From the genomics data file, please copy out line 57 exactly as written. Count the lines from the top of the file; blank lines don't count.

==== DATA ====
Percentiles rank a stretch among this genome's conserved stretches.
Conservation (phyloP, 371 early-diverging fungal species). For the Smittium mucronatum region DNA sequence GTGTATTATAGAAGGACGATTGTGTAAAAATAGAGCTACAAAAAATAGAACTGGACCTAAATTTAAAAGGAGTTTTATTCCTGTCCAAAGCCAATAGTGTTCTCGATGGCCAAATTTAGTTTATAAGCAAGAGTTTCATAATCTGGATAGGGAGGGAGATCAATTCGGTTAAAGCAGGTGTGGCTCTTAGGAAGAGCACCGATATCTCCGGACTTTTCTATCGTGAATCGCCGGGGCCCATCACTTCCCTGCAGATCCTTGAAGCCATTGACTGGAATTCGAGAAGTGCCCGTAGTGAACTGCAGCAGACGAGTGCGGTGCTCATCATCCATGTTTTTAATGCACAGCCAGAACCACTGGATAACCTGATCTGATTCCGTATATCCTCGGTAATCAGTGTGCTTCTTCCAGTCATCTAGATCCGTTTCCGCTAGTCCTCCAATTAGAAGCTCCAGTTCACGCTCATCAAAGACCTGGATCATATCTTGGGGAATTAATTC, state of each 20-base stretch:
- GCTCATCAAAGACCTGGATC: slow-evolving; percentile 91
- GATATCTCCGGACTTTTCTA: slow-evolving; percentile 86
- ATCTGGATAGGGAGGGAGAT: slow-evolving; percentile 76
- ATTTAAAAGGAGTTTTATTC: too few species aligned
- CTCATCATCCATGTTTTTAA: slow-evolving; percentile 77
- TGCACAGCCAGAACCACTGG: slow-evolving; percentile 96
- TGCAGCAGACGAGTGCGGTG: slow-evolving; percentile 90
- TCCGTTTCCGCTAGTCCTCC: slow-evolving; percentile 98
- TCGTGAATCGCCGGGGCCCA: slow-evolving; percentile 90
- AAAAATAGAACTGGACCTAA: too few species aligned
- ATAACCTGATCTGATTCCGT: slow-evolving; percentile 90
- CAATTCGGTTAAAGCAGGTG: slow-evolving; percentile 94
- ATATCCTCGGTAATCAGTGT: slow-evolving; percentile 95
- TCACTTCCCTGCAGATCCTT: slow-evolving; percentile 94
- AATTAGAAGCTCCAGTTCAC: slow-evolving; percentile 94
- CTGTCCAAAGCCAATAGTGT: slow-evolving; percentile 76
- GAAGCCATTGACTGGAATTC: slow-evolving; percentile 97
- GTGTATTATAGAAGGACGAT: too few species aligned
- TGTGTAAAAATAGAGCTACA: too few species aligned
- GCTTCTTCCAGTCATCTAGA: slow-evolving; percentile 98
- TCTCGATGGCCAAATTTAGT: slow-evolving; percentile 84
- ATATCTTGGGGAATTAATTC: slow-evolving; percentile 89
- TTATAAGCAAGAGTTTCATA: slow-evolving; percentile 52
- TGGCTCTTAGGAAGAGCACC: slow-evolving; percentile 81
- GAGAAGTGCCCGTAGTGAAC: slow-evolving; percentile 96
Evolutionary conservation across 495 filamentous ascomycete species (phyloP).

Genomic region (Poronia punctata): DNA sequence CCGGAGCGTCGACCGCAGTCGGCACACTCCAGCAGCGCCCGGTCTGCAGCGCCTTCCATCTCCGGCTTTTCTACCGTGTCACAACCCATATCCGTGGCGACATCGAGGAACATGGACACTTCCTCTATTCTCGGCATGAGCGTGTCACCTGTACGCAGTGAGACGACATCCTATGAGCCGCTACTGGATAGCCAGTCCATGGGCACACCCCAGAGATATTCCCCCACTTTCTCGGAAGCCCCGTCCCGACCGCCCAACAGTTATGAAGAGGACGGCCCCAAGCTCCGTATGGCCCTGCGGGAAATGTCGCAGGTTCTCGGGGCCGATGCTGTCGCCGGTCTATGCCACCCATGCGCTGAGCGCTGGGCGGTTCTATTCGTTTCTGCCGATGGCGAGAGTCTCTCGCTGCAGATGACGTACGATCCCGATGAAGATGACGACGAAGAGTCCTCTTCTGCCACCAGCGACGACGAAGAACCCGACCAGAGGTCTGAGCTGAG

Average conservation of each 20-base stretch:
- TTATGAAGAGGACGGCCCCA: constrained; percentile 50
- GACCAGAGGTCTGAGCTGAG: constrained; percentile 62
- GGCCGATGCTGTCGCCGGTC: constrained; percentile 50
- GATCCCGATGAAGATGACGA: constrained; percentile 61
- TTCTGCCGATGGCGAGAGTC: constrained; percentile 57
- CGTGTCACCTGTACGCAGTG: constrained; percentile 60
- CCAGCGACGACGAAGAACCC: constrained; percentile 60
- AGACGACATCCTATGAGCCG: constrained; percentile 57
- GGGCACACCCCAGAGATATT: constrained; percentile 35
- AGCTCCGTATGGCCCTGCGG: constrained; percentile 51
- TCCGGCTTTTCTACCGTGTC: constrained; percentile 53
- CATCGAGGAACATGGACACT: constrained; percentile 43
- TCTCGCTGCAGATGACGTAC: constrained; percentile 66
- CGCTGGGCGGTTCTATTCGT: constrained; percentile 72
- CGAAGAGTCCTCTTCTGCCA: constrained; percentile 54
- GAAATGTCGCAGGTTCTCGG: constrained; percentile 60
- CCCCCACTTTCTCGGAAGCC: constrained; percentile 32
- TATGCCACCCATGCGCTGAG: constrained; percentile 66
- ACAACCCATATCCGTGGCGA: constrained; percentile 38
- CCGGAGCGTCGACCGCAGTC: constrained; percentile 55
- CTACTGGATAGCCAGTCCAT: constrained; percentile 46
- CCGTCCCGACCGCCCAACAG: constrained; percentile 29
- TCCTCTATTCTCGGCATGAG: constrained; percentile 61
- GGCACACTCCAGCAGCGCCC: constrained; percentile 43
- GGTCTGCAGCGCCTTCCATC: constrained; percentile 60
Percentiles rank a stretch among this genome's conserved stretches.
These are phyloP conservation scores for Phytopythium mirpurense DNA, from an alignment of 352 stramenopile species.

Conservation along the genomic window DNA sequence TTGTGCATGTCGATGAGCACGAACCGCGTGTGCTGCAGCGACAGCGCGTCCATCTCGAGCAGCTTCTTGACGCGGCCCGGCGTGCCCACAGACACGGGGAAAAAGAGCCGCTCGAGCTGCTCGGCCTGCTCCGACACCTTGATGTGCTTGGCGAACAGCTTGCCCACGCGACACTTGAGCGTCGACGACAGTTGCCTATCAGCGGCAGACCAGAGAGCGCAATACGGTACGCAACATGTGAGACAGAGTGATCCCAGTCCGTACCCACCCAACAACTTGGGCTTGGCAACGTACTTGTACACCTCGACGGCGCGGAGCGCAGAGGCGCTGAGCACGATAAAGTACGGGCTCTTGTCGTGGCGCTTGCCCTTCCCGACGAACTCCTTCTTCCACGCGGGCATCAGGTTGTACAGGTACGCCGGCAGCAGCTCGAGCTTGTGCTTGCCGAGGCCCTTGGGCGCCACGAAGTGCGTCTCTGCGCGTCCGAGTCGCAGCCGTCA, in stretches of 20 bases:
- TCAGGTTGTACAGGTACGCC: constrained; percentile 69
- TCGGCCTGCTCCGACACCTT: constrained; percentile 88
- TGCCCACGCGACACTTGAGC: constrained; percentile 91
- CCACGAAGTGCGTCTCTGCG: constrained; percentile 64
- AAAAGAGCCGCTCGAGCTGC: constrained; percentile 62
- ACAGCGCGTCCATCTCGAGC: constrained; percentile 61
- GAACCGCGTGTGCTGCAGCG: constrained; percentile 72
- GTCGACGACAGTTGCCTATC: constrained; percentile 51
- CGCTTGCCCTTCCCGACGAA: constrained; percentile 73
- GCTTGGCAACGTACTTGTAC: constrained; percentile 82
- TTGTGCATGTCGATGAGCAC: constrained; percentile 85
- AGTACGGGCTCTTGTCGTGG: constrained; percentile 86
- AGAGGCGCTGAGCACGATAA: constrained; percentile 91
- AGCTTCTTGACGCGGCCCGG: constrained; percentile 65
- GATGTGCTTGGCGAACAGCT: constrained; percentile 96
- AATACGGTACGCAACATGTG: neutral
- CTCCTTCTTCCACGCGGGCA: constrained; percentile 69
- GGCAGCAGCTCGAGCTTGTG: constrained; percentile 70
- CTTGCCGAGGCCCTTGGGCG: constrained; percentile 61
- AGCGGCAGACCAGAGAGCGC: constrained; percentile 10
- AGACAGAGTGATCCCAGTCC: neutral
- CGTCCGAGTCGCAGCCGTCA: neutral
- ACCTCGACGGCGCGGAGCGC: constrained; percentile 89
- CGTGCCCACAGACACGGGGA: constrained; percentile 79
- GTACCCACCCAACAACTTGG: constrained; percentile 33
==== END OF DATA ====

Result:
These are phyloP conservation scores for Phytopythium mirpurense DNA, from an alignment of 352 stramenopile species.